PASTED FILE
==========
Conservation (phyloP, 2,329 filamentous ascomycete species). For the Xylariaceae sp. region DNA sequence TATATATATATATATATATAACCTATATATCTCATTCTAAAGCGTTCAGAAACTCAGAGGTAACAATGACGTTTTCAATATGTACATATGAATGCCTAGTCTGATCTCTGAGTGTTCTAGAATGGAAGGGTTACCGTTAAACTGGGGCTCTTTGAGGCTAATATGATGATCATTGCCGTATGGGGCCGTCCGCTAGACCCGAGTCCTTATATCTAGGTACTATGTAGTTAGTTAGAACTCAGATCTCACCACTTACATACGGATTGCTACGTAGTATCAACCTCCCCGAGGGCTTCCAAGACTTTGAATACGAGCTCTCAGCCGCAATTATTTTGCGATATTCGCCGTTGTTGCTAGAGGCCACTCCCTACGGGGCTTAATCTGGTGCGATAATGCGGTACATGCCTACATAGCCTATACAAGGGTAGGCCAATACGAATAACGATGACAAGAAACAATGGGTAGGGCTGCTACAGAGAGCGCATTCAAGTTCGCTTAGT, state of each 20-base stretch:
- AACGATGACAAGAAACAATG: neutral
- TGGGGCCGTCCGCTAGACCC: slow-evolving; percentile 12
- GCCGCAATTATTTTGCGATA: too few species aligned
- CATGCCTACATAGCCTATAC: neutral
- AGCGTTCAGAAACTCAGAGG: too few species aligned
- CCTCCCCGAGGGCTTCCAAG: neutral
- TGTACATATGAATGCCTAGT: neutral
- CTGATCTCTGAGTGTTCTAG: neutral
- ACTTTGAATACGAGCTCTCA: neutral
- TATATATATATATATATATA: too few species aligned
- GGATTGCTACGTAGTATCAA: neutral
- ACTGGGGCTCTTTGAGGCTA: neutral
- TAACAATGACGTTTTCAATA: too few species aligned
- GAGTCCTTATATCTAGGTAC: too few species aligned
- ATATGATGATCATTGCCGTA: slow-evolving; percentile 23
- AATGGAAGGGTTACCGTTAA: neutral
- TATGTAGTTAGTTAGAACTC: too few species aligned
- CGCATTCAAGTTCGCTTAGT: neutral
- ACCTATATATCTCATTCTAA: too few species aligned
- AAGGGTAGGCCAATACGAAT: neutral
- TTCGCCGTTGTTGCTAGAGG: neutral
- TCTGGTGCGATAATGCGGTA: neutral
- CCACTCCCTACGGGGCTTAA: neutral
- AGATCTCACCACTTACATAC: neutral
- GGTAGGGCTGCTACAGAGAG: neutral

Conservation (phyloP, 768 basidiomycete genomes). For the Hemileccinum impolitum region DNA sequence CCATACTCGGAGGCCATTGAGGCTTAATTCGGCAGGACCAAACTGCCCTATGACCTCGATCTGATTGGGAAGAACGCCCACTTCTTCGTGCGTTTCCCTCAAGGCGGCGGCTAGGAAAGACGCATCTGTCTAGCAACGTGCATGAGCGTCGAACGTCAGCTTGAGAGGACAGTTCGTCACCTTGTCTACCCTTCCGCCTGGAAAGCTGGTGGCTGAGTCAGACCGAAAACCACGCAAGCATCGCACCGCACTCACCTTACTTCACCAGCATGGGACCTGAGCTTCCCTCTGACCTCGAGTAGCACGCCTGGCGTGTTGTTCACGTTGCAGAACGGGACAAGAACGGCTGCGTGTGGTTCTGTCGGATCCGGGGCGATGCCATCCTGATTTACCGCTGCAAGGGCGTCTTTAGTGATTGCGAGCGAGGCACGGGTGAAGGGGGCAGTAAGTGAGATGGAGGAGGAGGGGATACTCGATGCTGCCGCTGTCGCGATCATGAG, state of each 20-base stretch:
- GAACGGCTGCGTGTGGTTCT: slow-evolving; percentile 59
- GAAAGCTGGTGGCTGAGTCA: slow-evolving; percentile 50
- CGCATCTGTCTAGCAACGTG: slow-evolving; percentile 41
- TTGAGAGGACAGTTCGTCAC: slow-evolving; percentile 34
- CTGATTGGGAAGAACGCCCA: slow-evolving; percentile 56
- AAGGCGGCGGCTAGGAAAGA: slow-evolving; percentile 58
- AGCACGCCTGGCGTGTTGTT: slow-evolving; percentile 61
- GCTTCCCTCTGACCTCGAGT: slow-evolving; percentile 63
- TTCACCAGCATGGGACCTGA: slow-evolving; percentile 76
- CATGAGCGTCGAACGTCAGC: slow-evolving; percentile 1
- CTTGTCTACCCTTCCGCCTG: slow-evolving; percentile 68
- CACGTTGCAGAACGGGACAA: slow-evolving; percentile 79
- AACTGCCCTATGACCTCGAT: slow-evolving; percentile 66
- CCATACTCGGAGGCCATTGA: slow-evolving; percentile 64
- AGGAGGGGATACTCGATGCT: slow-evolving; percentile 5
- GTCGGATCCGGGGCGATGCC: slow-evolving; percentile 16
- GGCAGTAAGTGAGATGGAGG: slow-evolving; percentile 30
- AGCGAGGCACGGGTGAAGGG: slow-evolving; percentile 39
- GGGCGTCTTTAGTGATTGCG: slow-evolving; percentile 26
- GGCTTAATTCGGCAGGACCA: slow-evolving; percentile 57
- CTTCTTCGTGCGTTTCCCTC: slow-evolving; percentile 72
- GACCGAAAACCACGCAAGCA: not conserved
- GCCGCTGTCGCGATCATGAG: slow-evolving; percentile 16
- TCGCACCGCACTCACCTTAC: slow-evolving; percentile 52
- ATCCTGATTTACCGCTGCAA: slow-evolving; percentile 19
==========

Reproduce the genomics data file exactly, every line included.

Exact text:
Conservation (phyloP, 2,329 filamentous ascomycete species). For the Xylariaceae sp. region DNA sequence TATATATATATATATATATAACCTATATATCTCATTCTAAAGCGTTCAGAAACTCAGAGGTAACAATGACGTTTTCAATATGTACATATGAATGCCTAGTCTGATCTCTGAGTGTTCTAGAATGGAAGGGTTACCGTTAAACTGGGGCTCTTTGAGGCTAATATGATGATCATTGCCGTATGGGGCCGTCCGCTAGACCCGAGTCCTTATATCTAGGTACTATGTAGTTAGTTAGAACTCAGATCTCACCACTTACATACGGATTGCTACGTAGTATCAACCTCCCCGAGGGCTTCCAAGACTTTGAATACGAGCTCTCAGCCGCAATTATTTTGCGATATTCGCCGTTGTTGCTAGAGGCCACTCCCTACGGGGCTTAATCTGGTGCGATAATGCGGTACATGCCTACATAGCCTATACAAGGGTAGGCCAATACGAATAACGATGACAAGAAACAATGGGTAGGGCTGCTACAGAGAGCGCATTCAAGTTCGCTTAGT, state of each 20-base stretch:
- AACGATGACAAGAAACAATG: neutral
- TGGGGCCGTCCGCTAGACCC: slow-evolving; percentile 12
- GCCGCAATTATTTTGCGATA: too few species aligned
- CATGCCTACATAGCCTATAC: neutral
- AGCGTTCAGAAACTCAGAGG: too few species aligned
- CCTCCCCGAGGGCTTCCAAG: neutral
- TGTACATATGAATGCCTAGT: neutral
- CTGATCTCTGAGTGTTCTAG: neutral
- ACTTTGAATACGAGCTCTCA: neutral
- TATATATATATATATATATA: too few species aligned
- GGATTGCTACGTAGTATCAA: neutral
- ACTGGGGCTCTTTGAGGCTA: neutral
- TAACAATGACGTTTTCAATA: too few species aligned
- GAGTCCTTATATCTAGGTAC: too few species aligned
- ATATGATGATCATTGCCGTA: slow-evolving; percentile 23
- AATGGAAGGGTTACCGTTAA: neutral
- TATGTAGTTAGTTAGAACTC: too few species aligned
- CGCATTCAAGTTCGCTTAGT: neutral
- ACCTATATATCTCATTCTAA: too few species aligned
- AAGGGTAGGCCAATACGAAT: neutral
- TTCGCCGTTGTTGCTAGAGG: neutral
- TCTGGTGCGATAATGCGGTA: neutral
- CCACTCCCTACGGGGCTTAA: neutral
- AGATCTCACCACTTACATAC: neutral
- GGTAGGGCTGCTACAGAGAG: neutral

Conservation (phyloP, 768 basidiomycete genomes). For the Hemileccinum impolitum region DNA sequence CCATACTCGGAGGCCATTGAGGCTTAATTCGGCAGGACCAAACTGCCCTATGACCTCGATCTGATTGGGAAGAACGCCCACTTCTTCGTGCGTTTCCCTCAAGGCGGCGGCTAGGAAAGACGCATCTGTCTAGCAACGTGCATGAGCGTCGAACGTCAGCTTGAGAGGACAGTTCGTCACCTTGTCTACCCTTCCGCCTGGAAAGCTGGTGGCTGAGTCAGACCGAAAACCACGCAAGCATCGCACCGCACTCACCTTACTTCACCAGCATGGGACCTGAGCTTCCCTCTGACCTCGAGTAGCACGCCTGGCGTGTTGTTCACGTTGCAGAACGGGACAAGAACGGCTGCGTGTGGTTCTGTCGGATCCGGGGCGATGCCATCCTGATTTACCGCTGCAAGGGCGTCTTTAGTGATTGCGAGCGAGGCACGGGTGAAGGGGGCAGTAAGTGAGATGGAGGAGGAGGGGATACTCGATGCTGCCGCTGTCGCGATCATGAG, state of each 20-base stretch:
- GAACGGCTGCGTGTGGTTCT: slow-evolving; percentile 59
- GAAAGCTGGTGGCTGAGTCA: slow-evolving; percentile 50
- CGCATCTGTCTAGCAACGTG: slow-evolving; percentile 41
- TTGAGAGGACAGTTCGTCAC: slow-evolving; percentile 34
- CTGATTGGGAAGAACGCCCA: slow-evolving; percentile 56
- AAGGCGGCGGCTAGGAAAGA: slow-evolving; percentile 58
- AGCACGCCTGGCGTGTTGTT: slow-evolving; percentile 61
- GCTTCCCTCTGACCTCGAGT: slow-evolving; percentile 63
- TTCACCAGCATGGGACCTGA: slow-evolving; percentile 76
- CATGAGCGTCGAACGTCAGC: slow-evolving; percentile 1
- CTTGTCTACCCTTCCGCCTG: slow-evolving; percentile 68
- CACGTTGCAGAACGGGACAA: slow-evolving; percentile 79
- AACTGCCCTATGACCTCGAT: slow-evolving; percentile 66
- CCATACTCGGAGGCCATTGA: slow-evolving; percentile 64
- AGGAGGGGATACTCGATGCT: slow-evolving; percentile 5
- GTCGGATCCGGGGCGATGCC: slow-evolving; percentile 16
- GGCAGTAAGTGAGATGGAGG: slow-evolving; percentile 30
- AGCGAGGCACGGGTGAAGGG: slow-evolving; percentile 39
- GGGCGTCTTTAGTGATTGCG: slow-evolving; percentile 26
- GGCTTAATTCGGCAGGACCA: slow-evolving; percentile 57
- CTTCTTCGTGCGTTTCCCTC: slow-evolving; percentile 72
- GACCGAAAACCACGCAAGCA: not conserved
- GCCGCTGTCGCGATCATGAG: slow-evolving; percentile 16
- TCGCACCGCACTCACCTTAC: slow-evolving; percentile 52
- ATCCTGATTTACCGCTGCAA: slow-evolving; percentile 19